The day after lead author Daniel Winstead approved the final proofs for a study to be published in Ambio, the journal of the Royal Swedish Academy of Sciences, Russia put its nuclear forces on high alert.
“In no way, shape or form had I thought that our work—’Food Resilience in a Dark Catastrophe: A new Way of Looking at Tropical Wild Edible Plants’—would be immediately relevant while we were working on it,” said the research technologist in Penn State’s College of Agricultural Sciences. “In the short term, I viewed it as an abstract concept.”
Winstead and study co-author Michael Jacobson, professor of forest resources, had to look back at the Cold War era to get information for their review.
“So, it did not enter my mind that it would be something that could happen anytime soon,” Winstead said. “This paper was published during this latest invasion by Russia into Ukraine, but our work on it began two years ago. The idea that nuclear war could break out now was unthinkable to me.”
The research acknowledges what has been widely agreed upon for decades: In higher latitude countries—such as nuclear powers the U.S. and Russia—there would be no agricultural production and little food gathering possible in a nuclear winter after an all-out conflagration. If warring countries unleashed large portions of their nuclear arsenals, the resulting global, sun-blocking cloud would turn the ground to permafrost.
A nuclear war would cause global blockage of the sun for several years due to injections of black carbon soot into the upper atmosphere, covering most of the planet with black clouds, the researchers said. Computer models predict that a large nuclear war, primarily between Russia and the U.S., could inject upwards of 165 million tons of soot into the upper atmosphere from more than 4,000 nuclear bomb explosions and ensuing wildfires.
Such a nuclear war could result in less than 40% of normal light levels near the equator and less than 5% normal light levels near the poles, with freezing temperatures in most temperate regions and severe precipitation reductions—just half of the worldwide average—according to the study. Post-catastrophe conditions, which could last 15 years in some wet tropical forests such as those in the Congo and Amazon basins, could cause a 90% reduction in precipitation for several years after such an event.
But tropical forests would offer an opportunity for limited food production and gathering by local inhabitants because, despite the dense soot clouds, the region would be warmer. In the study, researchers classified wild, edible plants into seven main categories, augmented by forest insects: fruits, leafy vegetables, seeds/nuts, roots, spices, sweets and protein.
In a nuclear winter, the study shows, the following foods would be available in varying degrees in tropical forests: konjac, cassava, wild oyster mushroom, safou, wild spinaches, vegetable amaranths, palms, mopane worm, dilo, tamarind, baobab, enset, acacias, yam and palm weevil.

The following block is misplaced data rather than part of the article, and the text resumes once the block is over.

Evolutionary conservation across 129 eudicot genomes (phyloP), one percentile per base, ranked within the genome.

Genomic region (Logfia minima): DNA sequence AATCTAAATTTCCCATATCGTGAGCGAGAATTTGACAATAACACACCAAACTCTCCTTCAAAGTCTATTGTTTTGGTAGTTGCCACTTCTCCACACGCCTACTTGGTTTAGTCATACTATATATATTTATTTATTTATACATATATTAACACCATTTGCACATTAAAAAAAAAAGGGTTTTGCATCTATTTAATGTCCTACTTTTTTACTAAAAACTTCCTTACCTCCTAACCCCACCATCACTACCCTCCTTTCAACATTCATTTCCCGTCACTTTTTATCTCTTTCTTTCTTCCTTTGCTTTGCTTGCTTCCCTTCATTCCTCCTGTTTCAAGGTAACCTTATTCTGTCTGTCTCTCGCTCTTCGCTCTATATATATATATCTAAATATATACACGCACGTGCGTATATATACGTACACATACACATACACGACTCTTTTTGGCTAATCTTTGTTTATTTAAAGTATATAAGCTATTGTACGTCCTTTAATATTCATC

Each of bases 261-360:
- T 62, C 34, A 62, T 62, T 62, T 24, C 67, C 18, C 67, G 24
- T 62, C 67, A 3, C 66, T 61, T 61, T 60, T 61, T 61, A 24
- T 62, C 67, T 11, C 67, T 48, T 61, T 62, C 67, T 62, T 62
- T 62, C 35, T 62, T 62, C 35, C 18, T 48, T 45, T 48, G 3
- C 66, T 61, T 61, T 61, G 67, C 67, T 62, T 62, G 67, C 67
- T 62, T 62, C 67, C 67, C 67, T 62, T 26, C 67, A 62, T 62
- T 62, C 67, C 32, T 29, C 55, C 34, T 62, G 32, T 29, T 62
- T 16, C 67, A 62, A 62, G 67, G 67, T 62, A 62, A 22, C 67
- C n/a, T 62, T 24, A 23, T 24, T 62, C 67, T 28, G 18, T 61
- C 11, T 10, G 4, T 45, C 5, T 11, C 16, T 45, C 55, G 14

The researchers chose 33 wild, edible plants from a list of 247 and considered their potential for cultivation in tropical forests in post-nuclear war conditions. Their selections were complicated by the fact that in the tropics there are relatively few food-bearing plants that are both drought tolerant and shade or low-light tolerant.
Post-catastrophe conditions would be unlivable for humans in many areas around the world, and agriculture may not be possible, the researchers concluded. This study shows how just a few of the many tropical wild, edible plants and insects could be used for short-term emergency food cultivation and foraging after an atmospheric soot injection from a catastrophic event such as a nuclear war.
The world’s tropical forests hold many underutilized crops and resources, Jacobson pointed out. This study offers a new perspective on global food security and resilience using forest foods, along with policy and preparedness recommendations.
“But regardless of the risk of nuclear war, there are numerous other existential threats, not least being climate change,” he said. “Meeting food security—and nutrition—in the face of any of these risks is clearly one of humanity’s major challenges over the next decades. To that end, it is imperative that we better understand our food production, supply and value chains to make them less vulnerable and more adaptable in times of crises.”
With Russia invading Ukraine, what’s the threat of nuclear war right now?
Daniel Jefferson Winstead et al, Food resilience in a dark catastrophe: A new way of looking at tropical wild edible plants, Ambio (2022). DOI: 10.1007/s13280-022-01715-1
Pennsylvania State University
How would a nuclear winter impact food production? (2022, March 30)
retrieved 31 March 2022
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